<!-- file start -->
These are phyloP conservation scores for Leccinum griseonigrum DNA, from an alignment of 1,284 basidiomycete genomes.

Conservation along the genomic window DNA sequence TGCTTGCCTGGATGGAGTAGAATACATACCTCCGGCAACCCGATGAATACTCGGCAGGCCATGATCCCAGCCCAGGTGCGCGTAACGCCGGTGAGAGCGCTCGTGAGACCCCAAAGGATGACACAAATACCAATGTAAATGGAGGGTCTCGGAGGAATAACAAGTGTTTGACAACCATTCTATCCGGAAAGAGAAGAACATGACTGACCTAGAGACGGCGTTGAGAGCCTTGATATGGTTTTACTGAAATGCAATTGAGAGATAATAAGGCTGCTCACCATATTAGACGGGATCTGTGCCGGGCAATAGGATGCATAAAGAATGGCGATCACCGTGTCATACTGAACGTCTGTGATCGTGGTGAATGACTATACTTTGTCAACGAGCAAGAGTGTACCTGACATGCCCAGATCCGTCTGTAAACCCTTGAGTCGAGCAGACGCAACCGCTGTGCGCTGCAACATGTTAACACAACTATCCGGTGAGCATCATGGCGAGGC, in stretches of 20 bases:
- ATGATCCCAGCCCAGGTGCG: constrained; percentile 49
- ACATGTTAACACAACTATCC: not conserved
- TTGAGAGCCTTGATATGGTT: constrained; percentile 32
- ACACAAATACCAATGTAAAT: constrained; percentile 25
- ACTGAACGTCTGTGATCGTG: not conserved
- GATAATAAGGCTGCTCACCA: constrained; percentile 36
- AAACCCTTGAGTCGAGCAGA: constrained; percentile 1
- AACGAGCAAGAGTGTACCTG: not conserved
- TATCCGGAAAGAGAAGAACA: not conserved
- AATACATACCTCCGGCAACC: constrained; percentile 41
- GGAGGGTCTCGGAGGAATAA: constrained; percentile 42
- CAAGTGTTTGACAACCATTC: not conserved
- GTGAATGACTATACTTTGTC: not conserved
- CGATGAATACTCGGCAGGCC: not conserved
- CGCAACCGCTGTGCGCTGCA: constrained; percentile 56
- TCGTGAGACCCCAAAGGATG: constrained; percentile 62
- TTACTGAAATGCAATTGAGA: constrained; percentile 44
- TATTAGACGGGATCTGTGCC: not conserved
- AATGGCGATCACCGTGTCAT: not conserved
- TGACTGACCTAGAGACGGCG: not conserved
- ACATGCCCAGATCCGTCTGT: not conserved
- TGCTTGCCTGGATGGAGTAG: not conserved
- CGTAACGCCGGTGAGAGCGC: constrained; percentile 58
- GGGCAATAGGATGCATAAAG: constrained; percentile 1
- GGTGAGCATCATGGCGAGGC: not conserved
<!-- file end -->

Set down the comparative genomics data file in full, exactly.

These are phyloP conservation scores for Leccinum griseonigrum DNA, from an alignment of 1,284 basidiomycete genomes.

Conservation along the genomic window DNA sequence TGCTTGCCTGGATGGAGTAGAATACATACCTCCGGCAACCCGATGAATACTCGGCAGGCCATGATCCCAGCCCAGGTGCGCGTAACGCCGGTGAGAGCGCTCGTGAGACCCCAAAGGATGACACAAATACCAATGTAAATGGAGGGTCTCGGAGGAATAACAAGTGTTTGACAACCATTCTATCCGGAAAGAGAAGAACATGACTGACCTAGAGACGGCGTTGAGAGCCTTGATATGGTTTTACTGAAATGCAATTGAGAGATAATAAGGCTGCTCACCATATTAGACGGGATCTGTGCCGGGCAATAGGATGCATAAAGAATGGCGATCACCGTGTCATACTGAACGTCTGTGATCGTGGTGAATGACTATACTTTGTCAACGAGCAAGAGTGTACCTGACATGCCCAGATCCGTCTGTAAACCCTTGAGTCGAGCAGACGCAACCGCTGTGCGCTGCAACATGTTAACACAACTATCCGGTGAGCATCATGGCGAGGC, in stretches of 20 bases:
- ATGATCCCAGCCCAGGTGCG: constrained; percentile 49
- ACATGTTAACACAACTATCC: not conserved
- TTGAGAGCCTTGATATGGTT: constrained; percentile 32
- ACACAAATACCAATGTAAAT: constrained; percentile 25
- ACTGAACGTCTGTGATCGTG: not conserved
- GATAATAAGGCTGCTCACCA: constrained; percentile 36
- AAACCCTTGAGTCGAGCAGA: constrained; percentile 1
- AACGAGCAAGAGTGTACCTG: not conserved
- TATCCGGAAAGAGAAGAACA: not conserved
- AATACATACCTCCGGCAACC: constrained; percentile 41
- GGAGGGTCTCGGAGGAATAA: constrained; percentile 42
- CAAGTGTTTGACAACCATTC: not conserved
- GTGAATGACTATACTTTGTC: not conserved
- CGATGAATACTCGGCAGGCC: not conserved
- CGCAACCGCTGTGCGCTGCA: constrained; percentile 56
- TCGTGAGACCCCAAAGGATG: constrained; percentile 62
- TTACTGAAATGCAATTGAGA: constrained; percentile 44
- TATTAGACGGGATCTGTGCC: not conserved
- AATGGCGATCACCGTGTCAT: not conserved
- TGACTGACCTAGAGACGGCG: not conserved
- ACATGCCCAGATCCGTCTGT: not conserved
- TGCTTGCCTGGATGGAGTAG: not conserved
- CGTAACGCCGGTGAGAGCGC: constrained; percentile 58
- GGGCAATAGGATGCATAAAG: constrained; percentile 1
- GGTGAGCATCATGGCGAGGC: not conserved